Victorian jobs and industries at risk after decision toimport steel for Victorian wind farm
Media Release, Tuesday, 23 February 2020
The Committee for Portland is calling on the state and federal governments to introduce measures to encourage the use of local suppliers after it was revealed a multinational company will import steel for a wind farm in western Victoria.
The decision to use imported steel for its $360 million wind farm at Ryan’s Corner ahead of the local product from Portland’s Keppel Prince Engineering is devastating to the local community and industry, putting more than 150 jobs at risk.
More job losses are expected if the state and federal governments do not step in to protect local manufacturers.
The committee is calling for the Federal Government to mandate Australian content in major projects like the wind farm, which will supply power to the government’s Snowy Hydro 2.0 scheme.
They also want the State Government to offer greater certainty over the introduction of Victoria’s Renewable Energy Targets for local industries working towards greater environmental sustainability.
Committee for Portland Deputy Chair John Weichert says it is crucial for the state and federal governments to support local businesses by introducing firmer measures through its power purchase agreements and renewable energy targets.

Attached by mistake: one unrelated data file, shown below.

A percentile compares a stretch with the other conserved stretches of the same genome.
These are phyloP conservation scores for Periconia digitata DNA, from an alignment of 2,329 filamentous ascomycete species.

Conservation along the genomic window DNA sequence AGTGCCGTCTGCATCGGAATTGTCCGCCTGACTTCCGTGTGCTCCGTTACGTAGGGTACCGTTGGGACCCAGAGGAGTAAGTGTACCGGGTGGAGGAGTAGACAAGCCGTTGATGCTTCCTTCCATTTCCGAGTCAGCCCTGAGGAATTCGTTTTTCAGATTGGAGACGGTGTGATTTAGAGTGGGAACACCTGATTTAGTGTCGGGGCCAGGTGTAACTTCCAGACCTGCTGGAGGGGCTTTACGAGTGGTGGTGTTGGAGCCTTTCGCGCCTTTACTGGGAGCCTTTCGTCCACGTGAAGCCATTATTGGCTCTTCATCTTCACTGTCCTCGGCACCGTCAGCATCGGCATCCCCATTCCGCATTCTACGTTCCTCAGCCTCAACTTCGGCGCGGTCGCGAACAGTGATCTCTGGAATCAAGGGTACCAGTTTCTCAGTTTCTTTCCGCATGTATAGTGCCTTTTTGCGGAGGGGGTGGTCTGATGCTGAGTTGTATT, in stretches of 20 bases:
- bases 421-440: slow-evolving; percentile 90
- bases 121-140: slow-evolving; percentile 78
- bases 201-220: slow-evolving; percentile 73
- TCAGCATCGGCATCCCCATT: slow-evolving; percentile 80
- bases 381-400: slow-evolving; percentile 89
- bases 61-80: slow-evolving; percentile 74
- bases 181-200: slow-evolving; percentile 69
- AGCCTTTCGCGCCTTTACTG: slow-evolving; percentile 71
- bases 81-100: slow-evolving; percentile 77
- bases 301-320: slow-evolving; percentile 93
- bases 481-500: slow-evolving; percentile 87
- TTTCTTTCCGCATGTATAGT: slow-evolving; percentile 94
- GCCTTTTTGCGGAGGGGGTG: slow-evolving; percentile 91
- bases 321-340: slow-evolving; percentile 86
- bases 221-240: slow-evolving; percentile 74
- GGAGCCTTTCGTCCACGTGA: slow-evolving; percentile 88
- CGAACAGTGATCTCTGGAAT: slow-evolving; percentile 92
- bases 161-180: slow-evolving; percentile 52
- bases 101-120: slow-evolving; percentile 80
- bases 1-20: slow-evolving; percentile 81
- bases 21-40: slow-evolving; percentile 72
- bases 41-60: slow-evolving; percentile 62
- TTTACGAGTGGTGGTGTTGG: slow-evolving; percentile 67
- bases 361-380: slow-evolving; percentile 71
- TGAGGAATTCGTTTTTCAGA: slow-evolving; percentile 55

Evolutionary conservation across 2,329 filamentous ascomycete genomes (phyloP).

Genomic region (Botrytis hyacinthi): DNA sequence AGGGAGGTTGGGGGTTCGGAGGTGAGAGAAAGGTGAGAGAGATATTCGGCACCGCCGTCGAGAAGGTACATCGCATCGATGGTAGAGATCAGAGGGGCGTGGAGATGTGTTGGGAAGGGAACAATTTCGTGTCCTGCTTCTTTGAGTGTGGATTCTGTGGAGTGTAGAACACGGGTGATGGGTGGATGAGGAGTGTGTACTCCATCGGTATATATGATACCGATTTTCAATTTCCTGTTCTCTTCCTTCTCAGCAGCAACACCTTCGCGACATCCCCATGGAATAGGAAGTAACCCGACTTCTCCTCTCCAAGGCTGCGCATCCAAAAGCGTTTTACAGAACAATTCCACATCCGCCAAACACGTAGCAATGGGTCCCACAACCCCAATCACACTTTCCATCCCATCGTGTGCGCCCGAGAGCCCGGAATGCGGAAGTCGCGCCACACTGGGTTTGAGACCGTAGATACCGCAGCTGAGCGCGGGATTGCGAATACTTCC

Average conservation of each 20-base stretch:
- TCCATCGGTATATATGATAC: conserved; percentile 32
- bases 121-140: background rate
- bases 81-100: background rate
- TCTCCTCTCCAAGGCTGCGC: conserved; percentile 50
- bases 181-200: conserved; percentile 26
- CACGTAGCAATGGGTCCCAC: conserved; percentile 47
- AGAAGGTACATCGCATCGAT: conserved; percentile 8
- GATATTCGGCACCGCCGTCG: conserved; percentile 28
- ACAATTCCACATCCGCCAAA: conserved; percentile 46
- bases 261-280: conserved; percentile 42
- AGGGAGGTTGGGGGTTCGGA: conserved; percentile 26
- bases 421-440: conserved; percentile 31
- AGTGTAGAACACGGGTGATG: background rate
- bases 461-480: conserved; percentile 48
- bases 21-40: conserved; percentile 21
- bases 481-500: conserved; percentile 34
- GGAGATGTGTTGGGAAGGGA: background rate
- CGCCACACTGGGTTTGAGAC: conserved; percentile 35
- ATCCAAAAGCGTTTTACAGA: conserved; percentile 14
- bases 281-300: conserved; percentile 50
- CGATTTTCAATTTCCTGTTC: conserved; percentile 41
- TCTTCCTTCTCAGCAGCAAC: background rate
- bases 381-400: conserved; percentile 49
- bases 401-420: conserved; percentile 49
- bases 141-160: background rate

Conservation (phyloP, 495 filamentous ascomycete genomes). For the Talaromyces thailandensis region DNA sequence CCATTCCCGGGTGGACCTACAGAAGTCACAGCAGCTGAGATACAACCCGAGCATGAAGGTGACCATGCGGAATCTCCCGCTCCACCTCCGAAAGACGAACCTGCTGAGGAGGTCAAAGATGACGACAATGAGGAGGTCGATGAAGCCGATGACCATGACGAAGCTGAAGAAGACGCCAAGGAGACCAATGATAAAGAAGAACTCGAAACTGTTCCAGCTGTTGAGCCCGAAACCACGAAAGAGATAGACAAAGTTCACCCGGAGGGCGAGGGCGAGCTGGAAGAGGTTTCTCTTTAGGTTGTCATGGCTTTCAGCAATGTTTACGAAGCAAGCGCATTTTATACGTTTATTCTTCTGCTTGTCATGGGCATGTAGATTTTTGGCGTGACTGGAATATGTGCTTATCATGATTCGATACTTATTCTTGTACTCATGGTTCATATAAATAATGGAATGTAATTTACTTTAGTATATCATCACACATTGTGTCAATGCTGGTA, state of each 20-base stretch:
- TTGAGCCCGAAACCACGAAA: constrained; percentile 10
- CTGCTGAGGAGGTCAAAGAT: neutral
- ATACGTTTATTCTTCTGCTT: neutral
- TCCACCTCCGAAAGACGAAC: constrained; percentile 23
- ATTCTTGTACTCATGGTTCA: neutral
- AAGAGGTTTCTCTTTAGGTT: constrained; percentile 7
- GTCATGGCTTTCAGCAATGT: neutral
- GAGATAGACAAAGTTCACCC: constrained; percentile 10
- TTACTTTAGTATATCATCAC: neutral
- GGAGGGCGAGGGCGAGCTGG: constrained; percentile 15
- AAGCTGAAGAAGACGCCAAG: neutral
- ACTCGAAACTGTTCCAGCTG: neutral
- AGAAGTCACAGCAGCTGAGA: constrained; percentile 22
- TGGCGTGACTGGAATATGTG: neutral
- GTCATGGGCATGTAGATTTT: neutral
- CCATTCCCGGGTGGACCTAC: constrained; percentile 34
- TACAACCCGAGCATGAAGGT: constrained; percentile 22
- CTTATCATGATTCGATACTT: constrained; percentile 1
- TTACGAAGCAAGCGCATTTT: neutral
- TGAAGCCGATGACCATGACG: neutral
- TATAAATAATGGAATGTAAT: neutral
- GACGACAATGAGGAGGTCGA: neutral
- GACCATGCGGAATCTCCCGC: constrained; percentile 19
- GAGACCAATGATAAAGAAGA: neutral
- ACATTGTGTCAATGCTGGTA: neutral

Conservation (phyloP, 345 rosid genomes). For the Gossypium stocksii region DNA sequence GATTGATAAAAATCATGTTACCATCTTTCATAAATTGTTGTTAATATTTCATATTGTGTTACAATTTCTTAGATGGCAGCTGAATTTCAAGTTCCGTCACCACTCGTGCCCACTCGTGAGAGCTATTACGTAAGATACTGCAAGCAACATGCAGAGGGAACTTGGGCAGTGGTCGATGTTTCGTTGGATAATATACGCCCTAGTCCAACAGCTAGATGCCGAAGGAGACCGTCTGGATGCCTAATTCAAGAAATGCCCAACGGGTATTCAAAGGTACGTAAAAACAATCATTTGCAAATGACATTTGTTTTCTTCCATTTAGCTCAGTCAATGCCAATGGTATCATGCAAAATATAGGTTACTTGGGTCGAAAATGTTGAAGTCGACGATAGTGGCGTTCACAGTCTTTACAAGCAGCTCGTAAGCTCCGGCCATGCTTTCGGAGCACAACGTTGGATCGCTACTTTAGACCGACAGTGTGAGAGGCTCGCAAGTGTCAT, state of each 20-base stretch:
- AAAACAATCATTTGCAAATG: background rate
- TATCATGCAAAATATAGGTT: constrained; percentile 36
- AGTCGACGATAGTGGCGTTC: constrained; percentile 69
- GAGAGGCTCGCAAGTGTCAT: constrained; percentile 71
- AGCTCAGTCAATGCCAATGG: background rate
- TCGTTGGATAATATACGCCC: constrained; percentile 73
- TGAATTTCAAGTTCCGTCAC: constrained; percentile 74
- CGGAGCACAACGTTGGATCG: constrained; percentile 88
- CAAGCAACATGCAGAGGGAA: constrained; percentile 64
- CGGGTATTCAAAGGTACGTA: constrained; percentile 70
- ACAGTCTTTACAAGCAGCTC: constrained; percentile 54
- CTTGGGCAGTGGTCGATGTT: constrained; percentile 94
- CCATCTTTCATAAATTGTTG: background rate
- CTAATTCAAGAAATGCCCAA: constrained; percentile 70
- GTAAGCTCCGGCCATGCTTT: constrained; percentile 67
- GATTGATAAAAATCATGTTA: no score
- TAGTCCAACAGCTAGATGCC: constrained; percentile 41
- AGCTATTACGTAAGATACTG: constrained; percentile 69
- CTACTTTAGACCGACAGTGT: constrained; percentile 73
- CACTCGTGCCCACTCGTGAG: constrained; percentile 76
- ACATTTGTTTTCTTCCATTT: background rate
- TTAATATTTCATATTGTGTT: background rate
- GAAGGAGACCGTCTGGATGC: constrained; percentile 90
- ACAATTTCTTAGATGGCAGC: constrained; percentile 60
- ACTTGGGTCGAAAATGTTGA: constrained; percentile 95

“Australia needs sovereign manufacturing for the long term and the government must make changes now to ensure these industries survive,” he says.
“Our local businesses are committed to the social and environmental sustainability of the regions in which they operate and they should have the support of the government to ensure they are the first choice for local projects, especially where the government is involved in the purchase of the end product.”
The decision to import the steel is yet another blow for the region already left reeling after China banned imports of timber and crayfish from the region in 2020, leading to losses of more than $100 million to the fishing and timber industries in western Victoria.
“A lot of Victorian, and Australian, businesses are suffering from the impact of the pandemic and the trade bans, so it is vital that the government does everything it can to protect local businesses and keep Australian manufacturing alive,” Mr Weichert says.
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